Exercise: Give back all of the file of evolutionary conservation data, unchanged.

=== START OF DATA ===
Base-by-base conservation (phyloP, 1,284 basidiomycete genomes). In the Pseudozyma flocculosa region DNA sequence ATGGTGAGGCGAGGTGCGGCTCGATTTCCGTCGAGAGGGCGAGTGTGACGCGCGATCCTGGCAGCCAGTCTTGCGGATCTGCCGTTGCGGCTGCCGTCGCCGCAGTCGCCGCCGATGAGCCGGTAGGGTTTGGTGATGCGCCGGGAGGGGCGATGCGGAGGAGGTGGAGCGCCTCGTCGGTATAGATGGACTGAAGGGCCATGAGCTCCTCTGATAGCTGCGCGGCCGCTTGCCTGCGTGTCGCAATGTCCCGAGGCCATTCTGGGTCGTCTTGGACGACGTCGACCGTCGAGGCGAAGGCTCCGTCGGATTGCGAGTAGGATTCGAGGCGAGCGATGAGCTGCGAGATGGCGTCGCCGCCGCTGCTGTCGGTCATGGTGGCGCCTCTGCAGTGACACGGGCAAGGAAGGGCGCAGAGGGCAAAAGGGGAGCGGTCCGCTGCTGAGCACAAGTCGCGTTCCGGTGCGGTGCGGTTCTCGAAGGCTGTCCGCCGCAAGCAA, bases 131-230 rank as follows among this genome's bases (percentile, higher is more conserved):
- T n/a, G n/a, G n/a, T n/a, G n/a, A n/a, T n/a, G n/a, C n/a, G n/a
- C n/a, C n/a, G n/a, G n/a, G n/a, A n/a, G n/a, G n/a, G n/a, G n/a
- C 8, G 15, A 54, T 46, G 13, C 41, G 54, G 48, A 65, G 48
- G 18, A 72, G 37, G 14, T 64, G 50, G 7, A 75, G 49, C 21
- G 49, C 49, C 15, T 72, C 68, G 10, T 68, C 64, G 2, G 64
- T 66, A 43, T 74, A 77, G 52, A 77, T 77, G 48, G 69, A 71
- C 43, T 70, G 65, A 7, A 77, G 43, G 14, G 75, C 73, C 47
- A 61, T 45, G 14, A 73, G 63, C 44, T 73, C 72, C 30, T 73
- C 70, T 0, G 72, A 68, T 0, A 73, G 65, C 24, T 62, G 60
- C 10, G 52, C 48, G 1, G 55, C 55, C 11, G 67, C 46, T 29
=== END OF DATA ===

Base-by-base conservation (phyloP, 1,284 basidiomycete genomes). In the Pseudozyma flocculosa region DNA sequence ATGGTGAGGCGAGGTGCGGCTCGATTTCCGTCGAGAGGGCGAGTGTGACGCGCGATCCTGGCAGCCAGTCTTGCGGATCTGCCGTTGCGGCTGCCGTCGCCGCAGTCGCCGCCGATGAGCCGGTAGGGTTTGGTGATGCGCCGGGAGGGGCGATGCGGAGGAGGTGGAGCGCCTCGTCGGTATAGATGGACTGAAGGGCCATGAGCTCCTCTGATAGCTGCGCGGCCGCTTGCCTGCGTGTCGCAATGTCCCGAGGCCATTCTGGGTCGTCTTGGACGACGTCGACCGTCGAGGCGAAGGCTCCGTCGGATTGCGAGTAGGATTCGAGGCGAGCGATGAGCTGCGAGATGGCGTCGCCGCCGCTGCTGTCGGTCATGGTGGCGCCTCTGCAGTGACACGGGCAAGGAAGGGCGCAGAGGGCAAAAGGGGAGCGGTCCGCTGCTGAGCACAAGTCGCGTTCCGGTGCGGTGCGGTTCTCGAAGGCTGTCCGCCGCAAGCAA, bases 131-230 rank as follows among this genome's bases (percentile, higher is more conserved):
- T n/a, G n/a, G n/a, T n/a, G n/a, A n/a, T n/a, G n/a, C n/a, G n/a
- C n/a, C n/a, G n/a, G n/a, G n/a, A n/a, G n/a, G n/a, G n/a, G n/a
- C 8, G 15, A 54, T 46, G 13, C 41, G 54, G 48, A 65, G 48
- G 18, A 72, G 37, G 14, T 64, G 50, G 7, A 75, G 49, C 21
- G 49, C 49, C 15, T 72, C 68, G 10, T 68, C 64, G 2, G 64
- T 66, A 43, T 74, A 77, G 52, A 77, T 77, G 48, G 69, A 71
- C 43, T 70, G 65, A 7, A 77, G 43, G 14, G 75, C 73, C 47
- A 61, T 45, G 14, A 73, G 63, C 44, T 73, C 72, C 30, T 73
- C 70, T 0, G 72, A 68, T 0, A 73, G 65, C 24, T 62, G 60
- C 10, G 52, C 48, G 1, G 55, C 55, C 11, G 67, C 46, T 29